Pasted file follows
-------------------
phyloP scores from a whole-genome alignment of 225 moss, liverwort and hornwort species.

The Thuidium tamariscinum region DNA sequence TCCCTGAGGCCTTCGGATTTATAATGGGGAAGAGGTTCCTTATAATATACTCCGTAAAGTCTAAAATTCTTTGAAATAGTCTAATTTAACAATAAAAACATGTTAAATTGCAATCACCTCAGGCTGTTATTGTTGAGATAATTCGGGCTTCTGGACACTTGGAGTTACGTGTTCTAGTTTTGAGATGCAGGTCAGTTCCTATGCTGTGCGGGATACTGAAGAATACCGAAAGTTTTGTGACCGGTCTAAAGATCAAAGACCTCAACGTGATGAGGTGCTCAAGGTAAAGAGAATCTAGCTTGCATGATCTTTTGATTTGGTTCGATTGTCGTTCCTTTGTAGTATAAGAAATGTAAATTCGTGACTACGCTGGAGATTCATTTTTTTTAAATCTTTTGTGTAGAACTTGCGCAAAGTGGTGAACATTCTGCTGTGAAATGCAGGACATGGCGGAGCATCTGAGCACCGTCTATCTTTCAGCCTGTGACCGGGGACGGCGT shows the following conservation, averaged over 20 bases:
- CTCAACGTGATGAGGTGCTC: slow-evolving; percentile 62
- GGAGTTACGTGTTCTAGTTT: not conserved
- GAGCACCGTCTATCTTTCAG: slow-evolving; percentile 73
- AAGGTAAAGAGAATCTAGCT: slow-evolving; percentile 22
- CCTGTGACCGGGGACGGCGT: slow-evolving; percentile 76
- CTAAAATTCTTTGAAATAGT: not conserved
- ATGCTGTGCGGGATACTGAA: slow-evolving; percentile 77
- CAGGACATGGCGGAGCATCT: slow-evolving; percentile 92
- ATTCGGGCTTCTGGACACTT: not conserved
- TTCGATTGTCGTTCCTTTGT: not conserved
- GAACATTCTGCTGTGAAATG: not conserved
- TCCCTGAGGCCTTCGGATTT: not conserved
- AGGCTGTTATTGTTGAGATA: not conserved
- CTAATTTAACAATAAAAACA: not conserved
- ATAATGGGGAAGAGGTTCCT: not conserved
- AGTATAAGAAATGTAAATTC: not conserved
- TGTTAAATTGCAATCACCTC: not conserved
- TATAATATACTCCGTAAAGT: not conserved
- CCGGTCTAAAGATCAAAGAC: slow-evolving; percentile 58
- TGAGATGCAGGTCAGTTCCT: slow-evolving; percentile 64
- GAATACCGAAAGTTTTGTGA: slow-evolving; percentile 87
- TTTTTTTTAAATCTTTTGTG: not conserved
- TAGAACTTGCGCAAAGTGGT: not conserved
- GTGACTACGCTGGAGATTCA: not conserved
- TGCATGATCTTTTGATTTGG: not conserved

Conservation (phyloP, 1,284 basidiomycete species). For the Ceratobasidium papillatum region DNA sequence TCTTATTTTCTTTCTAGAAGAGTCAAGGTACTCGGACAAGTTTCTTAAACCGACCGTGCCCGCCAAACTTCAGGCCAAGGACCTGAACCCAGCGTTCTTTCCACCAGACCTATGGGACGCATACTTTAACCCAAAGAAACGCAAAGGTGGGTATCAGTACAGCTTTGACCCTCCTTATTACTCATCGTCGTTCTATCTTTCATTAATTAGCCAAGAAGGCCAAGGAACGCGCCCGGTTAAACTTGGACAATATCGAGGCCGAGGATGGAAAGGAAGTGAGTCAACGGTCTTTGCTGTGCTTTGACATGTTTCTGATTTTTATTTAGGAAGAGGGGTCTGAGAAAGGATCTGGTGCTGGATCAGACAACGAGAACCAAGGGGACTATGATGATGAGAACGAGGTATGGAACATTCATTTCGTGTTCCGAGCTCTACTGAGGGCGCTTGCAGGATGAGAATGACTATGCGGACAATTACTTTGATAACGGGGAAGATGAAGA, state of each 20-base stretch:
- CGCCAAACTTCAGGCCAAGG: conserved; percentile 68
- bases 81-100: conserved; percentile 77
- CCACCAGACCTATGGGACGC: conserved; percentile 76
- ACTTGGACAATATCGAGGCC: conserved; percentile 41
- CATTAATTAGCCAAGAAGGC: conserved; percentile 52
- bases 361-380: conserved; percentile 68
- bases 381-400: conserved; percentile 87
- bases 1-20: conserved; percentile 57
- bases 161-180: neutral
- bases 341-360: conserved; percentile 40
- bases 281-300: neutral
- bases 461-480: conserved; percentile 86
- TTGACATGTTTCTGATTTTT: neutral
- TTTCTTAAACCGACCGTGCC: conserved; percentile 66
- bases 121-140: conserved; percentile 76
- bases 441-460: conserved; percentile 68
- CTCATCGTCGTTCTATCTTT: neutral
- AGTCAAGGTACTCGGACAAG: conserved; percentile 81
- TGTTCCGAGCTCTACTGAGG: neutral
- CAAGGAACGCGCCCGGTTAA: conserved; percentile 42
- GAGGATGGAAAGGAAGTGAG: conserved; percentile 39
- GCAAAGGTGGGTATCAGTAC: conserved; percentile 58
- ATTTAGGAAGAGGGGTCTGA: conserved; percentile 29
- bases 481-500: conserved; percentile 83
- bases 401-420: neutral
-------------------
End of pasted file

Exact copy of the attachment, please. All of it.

phyloP scores from a whole-genome alignment of 225 moss, liverwort and hornwort species.

The Thuidium tamariscinum region DNA sequence TCCCTGAGGCCTTCGGATTTATAATGGGGAAGAGGTTCCTTATAATATACTCCGTAAAGTCTAAAATTCTTTGAAATAGTCTAATTTAACAATAAAAACATGTTAAATTGCAATCACCTCAGGCTGTTATTGTTGAGATAATTCGGGCTTCTGGACACTTGGAGTTACGTGTTCTAGTTTTGAGATGCAGGTCAGTTCCTATGCTGTGCGGGATACTGAAGAATACCGAAAGTTTTGTGACCGGTCTAAAGATCAAAGACCTCAACGTGATGAGGTGCTCAAGGTAAAGAGAATCTAGCTTGCATGATCTTTTGATTTGGTTCGATTGTCGTTCCTTTGTAGTATAAGAAATGTAAATTCGTGACTACGCTGGAGATTCATTTTTTTTAAATCTTTTGTGTAGAACTTGCGCAAAGTGGTGAACATTCTGCTGTGAAATGCAGGACATGGCGGAGCATCTGAGCACCGTCTATCTTTCAGCCTGTGACCGGGGACGGCGT shows the following conservation, averaged over 20 bases:
- CTCAACGTGATGAGGTGCTC: slow-evolving; percentile 62
- GGAGTTACGTGTTCTAGTTT: not conserved
- GAGCACCGTCTATCTTTCAG: slow-evolving; percentile 73
- AAGGTAAAGAGAATCTAGCT: slow-evolving; percentile 22
- CCTGTGACCGGGGACGGCGT: slow-evolving; percentile 76
- CTAAAATTCTTTGAAATAGT: not conserved
- ATGCTGTGCGGGATACTGAA: slow-evolving; percentile 77
- CAGGACATGGCGGAGCATCT: slow-evolving; percentile 92
- ATTCGGGCTTCTGGACACTT: not conserved
- TTCGATTGTCGTTCCTTTGT: not conserved
- GAACATTCTGCTGTGAAATG: not conserved
- TCCCTGAGGCCTTCGGATTT: not conserved
- AGGCTGTTATTGTTGAGATA: not conserved
- CTAATTTAACAATAAAAACA: not conserved
- ATAATGGGGAAGAGGTTCCT: not conserved
- AGTATAAGAAATGTAAATTC: not conserved
- TGTTAAATTGCAATCACCTC: not conserved
- TATAATATACTCCGTAAAGT: not conserved
- CCGGTCTAAAGATCAAAGAC: slow-evolving; percentile 58
- TGAGATGCAGGTCAGTTCCT: slow-evolving; percentile 64
- GAATACCGAAAGTTTTGTGA: slow-evolving; percentile 87
- TTTTTTTTAAATCTTTTGTG: not conserved
- TAGAACTTGCGCAAAGTGGT: not conserved
- GTGACTACGCTGGAGATTCA: not conserved
- TGCATGATCTTTTGATTTGG: not conserved

Conservation (phyloP, 1,284 basidiomycete species). For the Ceratobasidium papillatum region DNA sequence TCTTATTTTCTTTCTAGAAGAGTCAAGGTACTCGGACAAGTTTCTTAAACCGACCGTGCCCGCCAAACTTCAGGCCAAGGACCTGAACCCAGCGTTCTTTCCACCAGACCTATGGGACGCATACTTTAACCCAAAGAAACGCAAAGGTGGGTATCAGTACAGCTTTGACCCTCCTTATTACTCATCGTCGTTCTATCTTTCATTAATTAGCCAAGAAGGCCAAGGAACGCGCCCGGTTAAACTTGGACAATATCGAGGCCGAGGATGGAAAGGAAGTGAGTCAACGGTCTTTGCTGTGCTTTGACATGTTTCTGATTTTTATTTAGGAAGAGGGGTCTGAGAAAGGATCTGGTGCTGGATCAGACAACGAGAACCAAGGGGACTATGATGATGAGAACGAGGTATGGAACATTCATTTCGTGTTCCGAGCTCTACTGAGGGCGCTTGCAGGATGAGAATGACTATGCGGACAATTACTTTGATAACGGGGAAGATGAAGA, state of each 20-base stretch:
- CGCCAAACTTCAGGCCAAGG: conserved; percentile 68
- bases 81-100: conserved; percentile 77
- CCACCAGACCTATGGGACGC: conserved; percentile 76
- ACTTGGACAATATCGAGGCC: conserved; percentile 41
- CATTAATTAGCCAAGAAGGC: conserved; percentile 52
- bases 361-380: conserved; percentile 68
- bases 381-400: conserved; percentile 87
- bases 1-20: conserved; percentile 57
- bases 161-180: neutral
- bases 341-360: conserved; percentile 40
- bases 281-300: neutral
- bases 461-480: conserved; percentile 86
- TTGACATGTTTCTGATTTTT: neutral
- TTTCTTAAACCGACCGTGCC: conserved; percentile 66
- bases 121-140: conserved; percentile 76
- bases 441-460: conserved; percentile 68
- CTCATCGTCGTTCTATCTTT: neutral
- AGTCAAGGTACTCGGACAAG: conserved; percentile 81
- TGTTCCGAGCTCTACTGAGG: neutral
- CAAGGAACGCGCCCGGTTAA: conserved; percentile 42
- GAGGATGGAAAGGAAGTGAG: conserved; percentile 39
- GCAAAGGTGGGTATCAGTAC: conserved; percentile 58
- ATTTAGGAAGAGGGGTCTGA: conserved; percentile 29
- bases 481-500: conserved; percentile 83
- bases 401-420: neutral